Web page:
The Obama administration thinks Israel and Turkey can make friends again. Earlier this month, at the administration’s urging, Israel agreed to participate, with Turkey, in a United Nations Review Panel on the flotilla incident that occurred last May. In that incident, nine Turkish members of an Islamist mob were killed when the group attacked Israeli soldiers aboard a Turkish ship. The ship itself was trying to break Israel’s blockade of Gaza.
Since then, Turkish officials, with Prime Minister Recep Tayyip Erdogan setting the tone, have consistently referred to the incident as Israel “killing innocent civilians,” “state terrorism,” and the like. U.S. envoy to the UN Susan Rice, however, expressed hope that the panel “can serve as a vehicle to enable Israel and Turkey to move beyond the recent strains in their relationship and repair their strong historic ties.”
The news so far is not encouraging, with Turkey having excluded Israel’s ambassador to Turkey from attending the annual Eid al-Fitr dinner (marking the end of Ramadan) last week. An official of Erdogan’s AK Party explained that “anyone who is unjust or inequitable cannot pass the threshold of the Justice and Development party’s headquarters.” The Israeli Foreign Ministry responded that “once again it appears that Erdogan is initiating an escalation…we will behave responsibly and not be pulled into the Turkish sword dance.”
The United States, however, is also having trouble getting along with Turkey these days. Ynet reports that Secretary of State Hillary Clinton has “convened a special meeting of State Department and National Security Council officials to discuss the United States’ relations with Turkey.” Senior U.S. officials are described as “infuriated with Turkey over its [support for] Iran…, a sentiment demonstrated by Republican senators’ refusal to approve the appointment of designated U.S. ambassador to Ankara, Frank Ricciardone.” The Financial Times also claims President Obama has “personally warned” Erdogan to take a more constructive line on both Israel and Iran.
Turkey not only voted against the UN Security Council’s imposition of tougher sanctions on Iran last month. The Los Angeles Times also described Turkey as one of the four countries—the others are Russia, China, and India—that are doing the most to prevent them from working by “rushing to boost their economies by seizing investment opportunities” that the sanctions leave open.
Another story last week casts doubt on whether Israel, the U.S., or any country that lays claim to being civilized should be trying to get along with Turkey. Der Spiegel reported that
German experts have confirmed the authenticity of photographs that purport to show PKK fighters killed by chemical weapons. The evidence puts increasing pressure on the Turkish government, which has long been suspected of using such weapons against Kurdish rebels….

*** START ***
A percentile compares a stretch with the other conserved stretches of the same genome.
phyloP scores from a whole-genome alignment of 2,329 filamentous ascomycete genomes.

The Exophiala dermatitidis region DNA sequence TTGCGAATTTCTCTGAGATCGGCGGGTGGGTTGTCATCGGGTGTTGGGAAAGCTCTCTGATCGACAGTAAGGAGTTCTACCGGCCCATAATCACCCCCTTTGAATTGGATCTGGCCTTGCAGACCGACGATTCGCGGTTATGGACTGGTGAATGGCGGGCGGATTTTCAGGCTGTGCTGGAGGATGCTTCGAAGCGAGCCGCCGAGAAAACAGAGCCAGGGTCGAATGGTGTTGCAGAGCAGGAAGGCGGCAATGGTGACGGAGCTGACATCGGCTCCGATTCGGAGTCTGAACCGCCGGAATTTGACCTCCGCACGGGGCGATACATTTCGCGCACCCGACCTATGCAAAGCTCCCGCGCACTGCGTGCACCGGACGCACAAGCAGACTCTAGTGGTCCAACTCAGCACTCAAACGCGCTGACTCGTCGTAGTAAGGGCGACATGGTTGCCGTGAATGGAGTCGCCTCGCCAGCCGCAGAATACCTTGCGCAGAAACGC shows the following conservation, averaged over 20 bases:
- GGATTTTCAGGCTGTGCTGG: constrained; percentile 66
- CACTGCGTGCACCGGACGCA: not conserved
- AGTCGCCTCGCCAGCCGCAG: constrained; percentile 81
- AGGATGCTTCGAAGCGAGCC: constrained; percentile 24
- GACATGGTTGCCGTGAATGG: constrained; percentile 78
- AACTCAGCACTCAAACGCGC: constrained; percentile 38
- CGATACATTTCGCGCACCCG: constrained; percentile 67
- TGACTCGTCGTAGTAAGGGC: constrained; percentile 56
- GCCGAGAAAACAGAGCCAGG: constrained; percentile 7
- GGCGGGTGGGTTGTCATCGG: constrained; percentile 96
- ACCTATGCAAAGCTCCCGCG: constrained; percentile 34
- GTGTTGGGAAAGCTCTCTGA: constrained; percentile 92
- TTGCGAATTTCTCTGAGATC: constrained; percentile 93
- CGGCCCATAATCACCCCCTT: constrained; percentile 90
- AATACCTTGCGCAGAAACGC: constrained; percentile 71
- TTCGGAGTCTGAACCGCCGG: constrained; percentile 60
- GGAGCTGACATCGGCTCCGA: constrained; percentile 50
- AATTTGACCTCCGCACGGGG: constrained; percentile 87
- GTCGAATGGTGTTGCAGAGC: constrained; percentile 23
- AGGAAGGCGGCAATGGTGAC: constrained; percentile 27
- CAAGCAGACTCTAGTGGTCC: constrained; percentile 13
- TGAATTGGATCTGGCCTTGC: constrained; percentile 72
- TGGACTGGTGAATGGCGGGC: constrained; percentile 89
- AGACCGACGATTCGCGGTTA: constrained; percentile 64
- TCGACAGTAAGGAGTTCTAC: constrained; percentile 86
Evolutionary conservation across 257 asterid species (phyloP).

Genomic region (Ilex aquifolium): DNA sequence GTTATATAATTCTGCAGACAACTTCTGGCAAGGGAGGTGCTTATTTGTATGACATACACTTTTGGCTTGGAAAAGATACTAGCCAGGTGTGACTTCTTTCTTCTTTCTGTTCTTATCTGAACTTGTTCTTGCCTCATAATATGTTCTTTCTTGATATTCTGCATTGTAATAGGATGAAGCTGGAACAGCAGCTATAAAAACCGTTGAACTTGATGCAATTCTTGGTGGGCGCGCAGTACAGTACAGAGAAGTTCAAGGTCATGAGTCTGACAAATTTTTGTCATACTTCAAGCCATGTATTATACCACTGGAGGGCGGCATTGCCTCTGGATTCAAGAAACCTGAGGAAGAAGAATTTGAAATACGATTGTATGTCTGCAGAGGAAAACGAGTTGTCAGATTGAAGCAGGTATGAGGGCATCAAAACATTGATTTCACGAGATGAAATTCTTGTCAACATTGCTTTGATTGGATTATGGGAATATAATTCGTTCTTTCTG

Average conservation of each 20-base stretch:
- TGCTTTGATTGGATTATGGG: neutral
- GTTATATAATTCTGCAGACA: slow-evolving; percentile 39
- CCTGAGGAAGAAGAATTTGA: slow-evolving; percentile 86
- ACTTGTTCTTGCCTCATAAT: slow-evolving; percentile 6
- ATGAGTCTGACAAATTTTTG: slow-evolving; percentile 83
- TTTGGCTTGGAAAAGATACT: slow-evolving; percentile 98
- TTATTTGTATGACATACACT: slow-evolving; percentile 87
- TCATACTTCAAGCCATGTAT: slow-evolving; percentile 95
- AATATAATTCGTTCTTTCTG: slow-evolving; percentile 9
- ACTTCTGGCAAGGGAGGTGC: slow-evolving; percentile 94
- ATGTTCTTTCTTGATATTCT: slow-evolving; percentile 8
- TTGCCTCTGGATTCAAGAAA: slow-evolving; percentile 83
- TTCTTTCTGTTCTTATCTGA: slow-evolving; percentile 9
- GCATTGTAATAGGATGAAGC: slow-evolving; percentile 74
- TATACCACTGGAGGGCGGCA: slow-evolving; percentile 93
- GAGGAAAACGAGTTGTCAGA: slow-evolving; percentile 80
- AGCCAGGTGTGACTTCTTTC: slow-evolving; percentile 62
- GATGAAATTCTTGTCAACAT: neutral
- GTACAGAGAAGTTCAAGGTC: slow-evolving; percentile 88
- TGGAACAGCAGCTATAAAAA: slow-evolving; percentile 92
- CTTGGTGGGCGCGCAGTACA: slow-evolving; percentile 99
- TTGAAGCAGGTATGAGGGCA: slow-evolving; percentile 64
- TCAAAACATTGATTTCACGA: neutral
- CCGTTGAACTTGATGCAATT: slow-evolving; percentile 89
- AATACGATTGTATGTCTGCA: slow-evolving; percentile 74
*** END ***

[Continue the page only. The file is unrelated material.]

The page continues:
The report continued:
It would be difficult to exceed the horror shown in the photos, which feature burned, maimed and scorched body parts. The victims are scarcely even recognizable as human beings. Turkish-Kurdish human rights activists believe the people in the photos are eight members of the Kurdistan Workers’ Party (PKK) underground movement, who are thought to have been killed in September 2009.
The article goes on to note that “Hans Baumann, a German expert on photo forgeries has confirmed the authenticity of the photos,” and that “a forensics report…by the Hamburg University Hospital has backed the…suspicion, saying that it is highly probable that the eight Kurds died ‘due to the use of chemical substances.’”
The issue appears to transcend politics: a co-chair of the far-left Green Party says there have been repeated “mysterious incidents of this type that are crying out for an independent investigation,” while a parliamentarian of the conservative Christian Democratic Union says, “Turkey needs to look urgently into these accusations.” A Turkey expert with International Physicians for the Prevention of Nuclear War says, “Turkey has been suspected of using chemical weapons for years.”
Do the atrocities, if they’re real, go back to the advent of Erdogan’s Islamist AK Party in 2002, or back further to the days of Turkey’s supposed moderation? Will the same world that goes into overdrive investigating the flotilla incident get interested enough in these horrific allegations to even investigate them? It’s hardly a safe bet.
It was in Ankara in April 2009, in his first overseas trip as president and some weeks before his famous Cairo speech, that Barack Obama told the Turkish parliament that: “Turkey and the United States must stand together—and work together—to overcome the challenges of our time…. I know there are those who like to debate Turkey’s future…. They wonder whether you will be pulled in one direction or another.”
The administration’s mounting concern over Turkey’s backing of Iran suggests some recognition that—at least under Erdogan—Turkey has been “pulled” in some quite bad directions.
To the extent, though, that the administration keeps treating Turkey and Israel as morally equivalent parties in the flotilla dispute, it will indicate ongoing denial about Turkey’s geopolitical stance and the nature of the evil it has embraced.